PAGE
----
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Robert Sayle soft furnishing workroom An extract from the Gazette of 1972

In these times of rapidly rising prices thirty five pence
will barely pay for many people’s daily bus fares. But thirty five pence – or 7 shillings as it was then – was the amount that Mr George Caron, upholsterer at Robert Sayle, earned for a week’s work when he first started learning upholstery as a young apprentice 45 years ago. Mr Caron and his colleague Ernie Charlton worked in the John Lewis Partnership’s only remaining upholstery workroom…. There is no shortage of work. They receive a constant flow of chairs, sofas and stools for repair or renovation… ..The two upholsterers are helped in their work by Partners from the other workrooms. The cabinet maker and polisher Mr R L Wesson is
responsible for putting the wooden parts of the upholstered furniture in order and three women Partners in the soft furnishing workroom, Mrs Y Hobbs, Mrs F.G. Shore and Miss M.R. Murphy, help by machining the covers for loose cushions and piping and ruching for back, arms and seats.  Before a customer sends furniture in for re-upholstery she is visited by Mr Charlton or Mr Caron who estimate the cost of the work to be done. They also test the furniture by sitting on it and by feeling the firmness of the arms and
back… 

… Each item is treated differently, for the upholsterers
stick very strictly to the rule that a piece of furniture must be
re-upholstered in the kind of materials in which it was originally made. Since the design of metal springs has changed
quite radically over the last century, the workroom has to keep a stock of different types of springs to replace worn out ones. Similarly, they have to keep old fashioned forms of binding, hessian, webbing and horsehair. Horsehair is very difficult to obtain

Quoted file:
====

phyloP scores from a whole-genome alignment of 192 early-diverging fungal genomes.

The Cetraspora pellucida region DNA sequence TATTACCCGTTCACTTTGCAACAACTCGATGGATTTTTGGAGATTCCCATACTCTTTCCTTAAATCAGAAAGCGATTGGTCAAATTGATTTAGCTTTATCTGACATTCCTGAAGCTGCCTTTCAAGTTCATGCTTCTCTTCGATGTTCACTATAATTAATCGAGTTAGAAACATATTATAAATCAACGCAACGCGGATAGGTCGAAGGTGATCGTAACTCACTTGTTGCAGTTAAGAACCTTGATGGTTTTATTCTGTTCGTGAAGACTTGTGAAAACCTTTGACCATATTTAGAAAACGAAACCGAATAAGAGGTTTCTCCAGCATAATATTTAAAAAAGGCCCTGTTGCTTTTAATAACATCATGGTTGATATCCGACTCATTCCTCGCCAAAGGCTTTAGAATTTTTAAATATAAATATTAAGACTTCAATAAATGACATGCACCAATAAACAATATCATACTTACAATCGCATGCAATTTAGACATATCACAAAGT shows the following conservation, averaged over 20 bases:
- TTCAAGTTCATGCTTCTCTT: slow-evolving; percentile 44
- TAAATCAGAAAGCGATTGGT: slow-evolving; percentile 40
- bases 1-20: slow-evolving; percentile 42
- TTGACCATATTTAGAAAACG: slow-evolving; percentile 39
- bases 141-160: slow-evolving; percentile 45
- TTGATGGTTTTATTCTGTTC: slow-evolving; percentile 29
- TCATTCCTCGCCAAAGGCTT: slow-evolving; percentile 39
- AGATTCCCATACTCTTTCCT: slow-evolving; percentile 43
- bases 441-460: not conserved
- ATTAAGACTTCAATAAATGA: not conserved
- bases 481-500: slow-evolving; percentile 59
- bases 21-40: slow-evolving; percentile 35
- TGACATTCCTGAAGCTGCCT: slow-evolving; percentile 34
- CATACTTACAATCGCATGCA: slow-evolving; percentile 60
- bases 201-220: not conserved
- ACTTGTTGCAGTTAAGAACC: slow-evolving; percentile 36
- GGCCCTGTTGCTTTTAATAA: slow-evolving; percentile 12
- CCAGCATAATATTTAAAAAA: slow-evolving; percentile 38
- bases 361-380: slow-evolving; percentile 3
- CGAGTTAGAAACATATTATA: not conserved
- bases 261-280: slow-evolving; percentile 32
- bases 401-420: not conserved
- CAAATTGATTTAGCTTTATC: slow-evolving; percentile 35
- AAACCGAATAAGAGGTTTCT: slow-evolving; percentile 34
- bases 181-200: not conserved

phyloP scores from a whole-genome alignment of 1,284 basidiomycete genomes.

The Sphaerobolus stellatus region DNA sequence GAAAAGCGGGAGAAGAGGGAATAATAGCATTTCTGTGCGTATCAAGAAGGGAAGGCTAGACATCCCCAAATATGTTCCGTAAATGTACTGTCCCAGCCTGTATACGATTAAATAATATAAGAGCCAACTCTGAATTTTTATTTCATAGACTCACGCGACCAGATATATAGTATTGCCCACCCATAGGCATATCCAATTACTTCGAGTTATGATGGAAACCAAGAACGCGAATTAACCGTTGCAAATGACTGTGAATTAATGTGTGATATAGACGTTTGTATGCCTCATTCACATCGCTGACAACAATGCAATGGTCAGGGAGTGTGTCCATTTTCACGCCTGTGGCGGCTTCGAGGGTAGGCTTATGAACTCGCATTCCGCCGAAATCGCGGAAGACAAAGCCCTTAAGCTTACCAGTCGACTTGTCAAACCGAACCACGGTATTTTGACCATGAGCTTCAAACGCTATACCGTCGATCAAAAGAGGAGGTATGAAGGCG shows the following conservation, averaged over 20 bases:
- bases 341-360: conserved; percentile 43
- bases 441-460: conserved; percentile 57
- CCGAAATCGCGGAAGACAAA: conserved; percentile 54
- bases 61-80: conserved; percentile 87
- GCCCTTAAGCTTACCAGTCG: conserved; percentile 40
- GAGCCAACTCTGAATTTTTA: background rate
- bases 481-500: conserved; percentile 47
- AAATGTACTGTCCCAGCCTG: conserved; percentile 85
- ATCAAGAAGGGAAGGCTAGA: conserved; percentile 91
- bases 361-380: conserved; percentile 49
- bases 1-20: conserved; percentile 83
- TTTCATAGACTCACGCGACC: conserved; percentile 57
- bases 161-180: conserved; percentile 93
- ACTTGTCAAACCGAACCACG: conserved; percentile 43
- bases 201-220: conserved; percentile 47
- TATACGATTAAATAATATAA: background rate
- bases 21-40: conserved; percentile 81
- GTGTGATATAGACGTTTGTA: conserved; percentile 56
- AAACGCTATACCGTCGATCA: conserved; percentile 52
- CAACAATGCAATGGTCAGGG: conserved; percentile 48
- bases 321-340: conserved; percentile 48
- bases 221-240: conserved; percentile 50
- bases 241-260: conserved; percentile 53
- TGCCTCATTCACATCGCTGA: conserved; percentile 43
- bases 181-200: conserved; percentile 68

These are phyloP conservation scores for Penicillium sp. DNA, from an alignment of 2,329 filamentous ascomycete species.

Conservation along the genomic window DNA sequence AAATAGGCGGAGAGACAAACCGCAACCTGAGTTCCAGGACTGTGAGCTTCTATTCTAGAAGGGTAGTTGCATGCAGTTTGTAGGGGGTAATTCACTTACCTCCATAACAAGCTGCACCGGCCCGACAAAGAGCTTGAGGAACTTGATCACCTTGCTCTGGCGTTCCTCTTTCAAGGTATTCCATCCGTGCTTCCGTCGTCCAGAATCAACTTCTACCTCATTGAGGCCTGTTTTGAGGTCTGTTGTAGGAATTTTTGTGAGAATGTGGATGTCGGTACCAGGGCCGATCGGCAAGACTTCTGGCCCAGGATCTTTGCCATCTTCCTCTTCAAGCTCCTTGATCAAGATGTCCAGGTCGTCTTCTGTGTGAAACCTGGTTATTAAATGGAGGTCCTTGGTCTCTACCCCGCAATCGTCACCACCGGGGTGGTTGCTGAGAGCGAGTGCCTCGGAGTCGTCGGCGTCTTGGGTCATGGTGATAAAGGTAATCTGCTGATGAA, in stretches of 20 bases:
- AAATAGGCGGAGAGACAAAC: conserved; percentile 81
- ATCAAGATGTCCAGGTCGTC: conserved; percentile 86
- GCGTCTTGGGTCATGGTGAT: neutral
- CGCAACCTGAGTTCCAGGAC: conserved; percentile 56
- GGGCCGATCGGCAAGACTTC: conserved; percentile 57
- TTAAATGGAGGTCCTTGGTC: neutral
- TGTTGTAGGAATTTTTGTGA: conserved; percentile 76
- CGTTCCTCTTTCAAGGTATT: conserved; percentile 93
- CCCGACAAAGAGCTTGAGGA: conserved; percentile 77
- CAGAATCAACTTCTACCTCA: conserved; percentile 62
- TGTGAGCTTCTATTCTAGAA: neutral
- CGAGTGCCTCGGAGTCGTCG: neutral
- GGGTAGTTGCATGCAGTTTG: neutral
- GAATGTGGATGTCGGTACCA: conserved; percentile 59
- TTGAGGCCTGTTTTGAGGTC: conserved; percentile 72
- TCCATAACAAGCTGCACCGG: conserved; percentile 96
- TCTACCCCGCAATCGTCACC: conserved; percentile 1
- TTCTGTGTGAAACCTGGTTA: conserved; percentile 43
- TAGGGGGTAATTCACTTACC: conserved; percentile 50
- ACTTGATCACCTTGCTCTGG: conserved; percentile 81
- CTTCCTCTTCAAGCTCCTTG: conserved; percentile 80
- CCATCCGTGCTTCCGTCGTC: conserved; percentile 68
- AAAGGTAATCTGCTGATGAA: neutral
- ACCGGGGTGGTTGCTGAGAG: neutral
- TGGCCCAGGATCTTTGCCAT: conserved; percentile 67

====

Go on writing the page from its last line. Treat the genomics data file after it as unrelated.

nowadays, Mr Charlton told us. It has to
be ordered form a firm in Belgium…    Mr Charlton can remember the day some twenty years ago
when the workroom was sent thirty deep-buttoned sofas to re-upholster in red hide. The customer was a local pub that has only recently closed down. We wonder what has happened to those thirty
red sofas, perhaps someday they will find their way back to Robert Sayle! 

   

 

 

… Each item is treated differently, for the upholsterers
stick very strictly to the rule that a piece of furniture must be
re-upholstered in the kind of materials in which it was originally made. Since the design of metal springs has changed
quite radically over the last century, the workroom has to keep a stock of
different types of springs to replace worn out ones. Similarly, they have to
keep old fashioned forms of binding, hessian, webbing and horsehair. Horsehair is very difficult to obtain
nowadays, Mr Charlton told us. It has to
be ordered form a firm in Belgium…  

 

… Mr Charlton can remember the day some twenty years ago
when the workroom was sent thirty deep-buttoned sofas to re-upholster in red
hide. The customer was a local pub that has only recently closed down. We wonder what has happened to those thirty
red sofas, perhaps someday they will find their way back to Robert Sayle!